January 16, 2015
2 min read

SERAPHIN: Macitentan linked to decreased hospitalization risk

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Treatment with a 10-mg dose of macitentan significantly decreased the risk for and prevalence of all-cause hospitalization among patients with symptomatic pulmonary arterial hypertension, according to findings from the SERAPHIN study.

This decrease was driven by a reduction in the risk and rate of hospitalizations due to pulmonary arterial hypertension (PAH) specifically, the researchers wrote.

In a multicenter, double-blind, event-driven phase 3 trial, researchers randomly assigned 742 patients aged 12 years or older with symptomatic PAH to receive placebo (n=250), macitentan 3 mg (n=250) or macitentan 10 mg (n=242) once daily until a patient experienced a primary endpoint event or a total of 285 events had occurred across the population (median 115 weeks). The researchers assessed the effects of both macitentan (Opsumit, Actelion Pharmaceuticals) doses on the risk for, rate and duration of all-cause and PAH-specific hospitalization compared with placebo. The effect on the risk for and causes of non-PAH-related hospitalizations were also evaluated.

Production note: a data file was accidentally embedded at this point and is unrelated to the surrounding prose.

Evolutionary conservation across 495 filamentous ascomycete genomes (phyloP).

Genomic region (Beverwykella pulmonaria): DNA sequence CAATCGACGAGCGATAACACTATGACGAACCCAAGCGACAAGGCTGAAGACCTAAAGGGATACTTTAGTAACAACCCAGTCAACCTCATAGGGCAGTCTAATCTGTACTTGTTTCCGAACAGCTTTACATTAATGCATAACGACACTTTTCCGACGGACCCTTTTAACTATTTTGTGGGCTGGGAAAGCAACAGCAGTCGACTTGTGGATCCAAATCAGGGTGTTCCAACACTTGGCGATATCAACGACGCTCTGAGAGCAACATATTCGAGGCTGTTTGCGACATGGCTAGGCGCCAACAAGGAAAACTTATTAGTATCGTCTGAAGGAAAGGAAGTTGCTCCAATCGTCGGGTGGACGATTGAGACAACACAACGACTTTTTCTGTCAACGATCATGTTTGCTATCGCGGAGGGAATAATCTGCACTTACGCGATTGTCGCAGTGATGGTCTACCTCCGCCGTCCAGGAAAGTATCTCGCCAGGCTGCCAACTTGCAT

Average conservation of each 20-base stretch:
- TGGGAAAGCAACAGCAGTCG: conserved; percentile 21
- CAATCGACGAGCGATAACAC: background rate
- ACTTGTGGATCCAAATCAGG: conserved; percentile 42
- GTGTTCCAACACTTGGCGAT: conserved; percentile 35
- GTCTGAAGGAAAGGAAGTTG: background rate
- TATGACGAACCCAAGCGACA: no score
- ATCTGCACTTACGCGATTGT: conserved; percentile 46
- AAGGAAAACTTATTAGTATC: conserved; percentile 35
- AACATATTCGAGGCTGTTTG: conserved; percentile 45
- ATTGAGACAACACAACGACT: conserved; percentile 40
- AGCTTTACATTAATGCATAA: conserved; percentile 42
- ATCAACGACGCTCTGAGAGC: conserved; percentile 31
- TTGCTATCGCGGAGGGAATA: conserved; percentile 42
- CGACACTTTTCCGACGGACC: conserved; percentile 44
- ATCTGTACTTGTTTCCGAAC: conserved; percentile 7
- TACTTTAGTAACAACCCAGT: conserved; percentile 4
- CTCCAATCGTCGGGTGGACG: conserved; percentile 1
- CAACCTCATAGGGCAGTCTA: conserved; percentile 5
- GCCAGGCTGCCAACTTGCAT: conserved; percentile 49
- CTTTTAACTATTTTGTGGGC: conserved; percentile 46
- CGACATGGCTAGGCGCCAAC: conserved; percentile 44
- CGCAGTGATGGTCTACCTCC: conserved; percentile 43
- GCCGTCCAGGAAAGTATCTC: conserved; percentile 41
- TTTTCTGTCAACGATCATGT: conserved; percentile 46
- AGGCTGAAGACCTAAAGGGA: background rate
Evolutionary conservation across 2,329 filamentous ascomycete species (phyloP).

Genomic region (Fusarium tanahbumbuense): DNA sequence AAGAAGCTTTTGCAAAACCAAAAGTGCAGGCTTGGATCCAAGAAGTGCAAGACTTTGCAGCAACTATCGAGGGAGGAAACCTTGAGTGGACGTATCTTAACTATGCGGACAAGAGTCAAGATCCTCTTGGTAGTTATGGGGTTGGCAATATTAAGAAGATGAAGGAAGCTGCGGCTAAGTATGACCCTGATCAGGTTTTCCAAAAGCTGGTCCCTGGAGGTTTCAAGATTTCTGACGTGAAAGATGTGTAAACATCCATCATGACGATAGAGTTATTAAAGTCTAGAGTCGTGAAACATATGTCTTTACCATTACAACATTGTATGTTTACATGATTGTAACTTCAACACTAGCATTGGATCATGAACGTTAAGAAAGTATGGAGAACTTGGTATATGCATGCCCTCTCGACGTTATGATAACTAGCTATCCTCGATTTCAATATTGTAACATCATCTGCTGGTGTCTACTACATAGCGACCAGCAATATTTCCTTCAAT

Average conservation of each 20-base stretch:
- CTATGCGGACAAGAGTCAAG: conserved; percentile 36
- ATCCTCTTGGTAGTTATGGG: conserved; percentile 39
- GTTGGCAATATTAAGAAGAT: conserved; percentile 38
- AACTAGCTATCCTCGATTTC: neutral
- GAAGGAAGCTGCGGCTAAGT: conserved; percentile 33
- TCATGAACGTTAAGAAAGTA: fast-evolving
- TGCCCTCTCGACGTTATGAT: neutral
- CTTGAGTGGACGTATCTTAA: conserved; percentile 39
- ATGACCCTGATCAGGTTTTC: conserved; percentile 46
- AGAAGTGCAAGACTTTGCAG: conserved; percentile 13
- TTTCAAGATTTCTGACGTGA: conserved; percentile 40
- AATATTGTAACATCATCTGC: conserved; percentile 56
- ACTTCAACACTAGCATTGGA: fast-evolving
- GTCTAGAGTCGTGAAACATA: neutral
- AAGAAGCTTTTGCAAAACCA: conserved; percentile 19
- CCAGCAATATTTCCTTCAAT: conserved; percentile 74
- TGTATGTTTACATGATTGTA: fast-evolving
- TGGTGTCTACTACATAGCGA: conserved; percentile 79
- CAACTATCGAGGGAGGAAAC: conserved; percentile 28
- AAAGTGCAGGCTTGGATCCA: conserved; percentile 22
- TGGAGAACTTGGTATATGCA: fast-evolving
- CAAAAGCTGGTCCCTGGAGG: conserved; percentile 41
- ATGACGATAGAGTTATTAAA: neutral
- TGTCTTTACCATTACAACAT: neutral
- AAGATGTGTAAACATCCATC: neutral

Patients were collected from a total of 151 centers across 39 countries. The cohort was 76.5% female and had a mean age of 45.6 ± 16.1 years.

In the 3 mg macitentan group, researchers observed a nonsignificant decrease in the risk for all-cause hospitalization (HR=0.911; 95% CI, 0.623-1.057), while the all-cause hospitalization rate was significantly reduced by 20.5% compared with placebo (P=.0378). The mean number of hospital days for all-cause hospitalization was also 30.6% lower in this group (P=.0278) vs. placebo recipients. Risk for PAH-specific hospitalization was 42.7% lower in the 3 mg group (HR=0.573; 95% CI, 0.405-0.811), while the hospitalization rate was 44.5% lower (P=.0004) and the mean number of PAH-related hospital days decreased by 53.3% (P=.0001) compared with placebo.

In the 10 mg macitentan group, risk for all-cause hospitalization was significantly lower (HR=0.677; 95% CI, 0.514-0.891), and researchers also noted a significant 33.1% reduction in the rate of all-cause hospitalization (P=.0005) compared with placebo. The mean number of hospital days decreased by 31% (P=.0336). Risk for PAH-specific hospitalization decreased by 51.6% among these patients (HR=0.484; 95% CI, 0.337-0.697), while the hospitalization rate decreased by 49.8% (P<.0001) and the number of PAH-related days in hospital were reduced by 52.3% (P=.0003) compared with placebo.

There was a similar risk for non-PAH related hospitalization between the 3 mg and 10 mg macitentan groups, the researchers noted.

“Importantly, the reduction in PAH-related hospitalization was not offset by an increase in hospitalization for other causes,” the researchers wrote. “Overall, these findings provide further evidence of improved long-term outcomes in PAH patients treated with macitentan.”

Disclosure: See the full study for a list of relevant financial disclosures.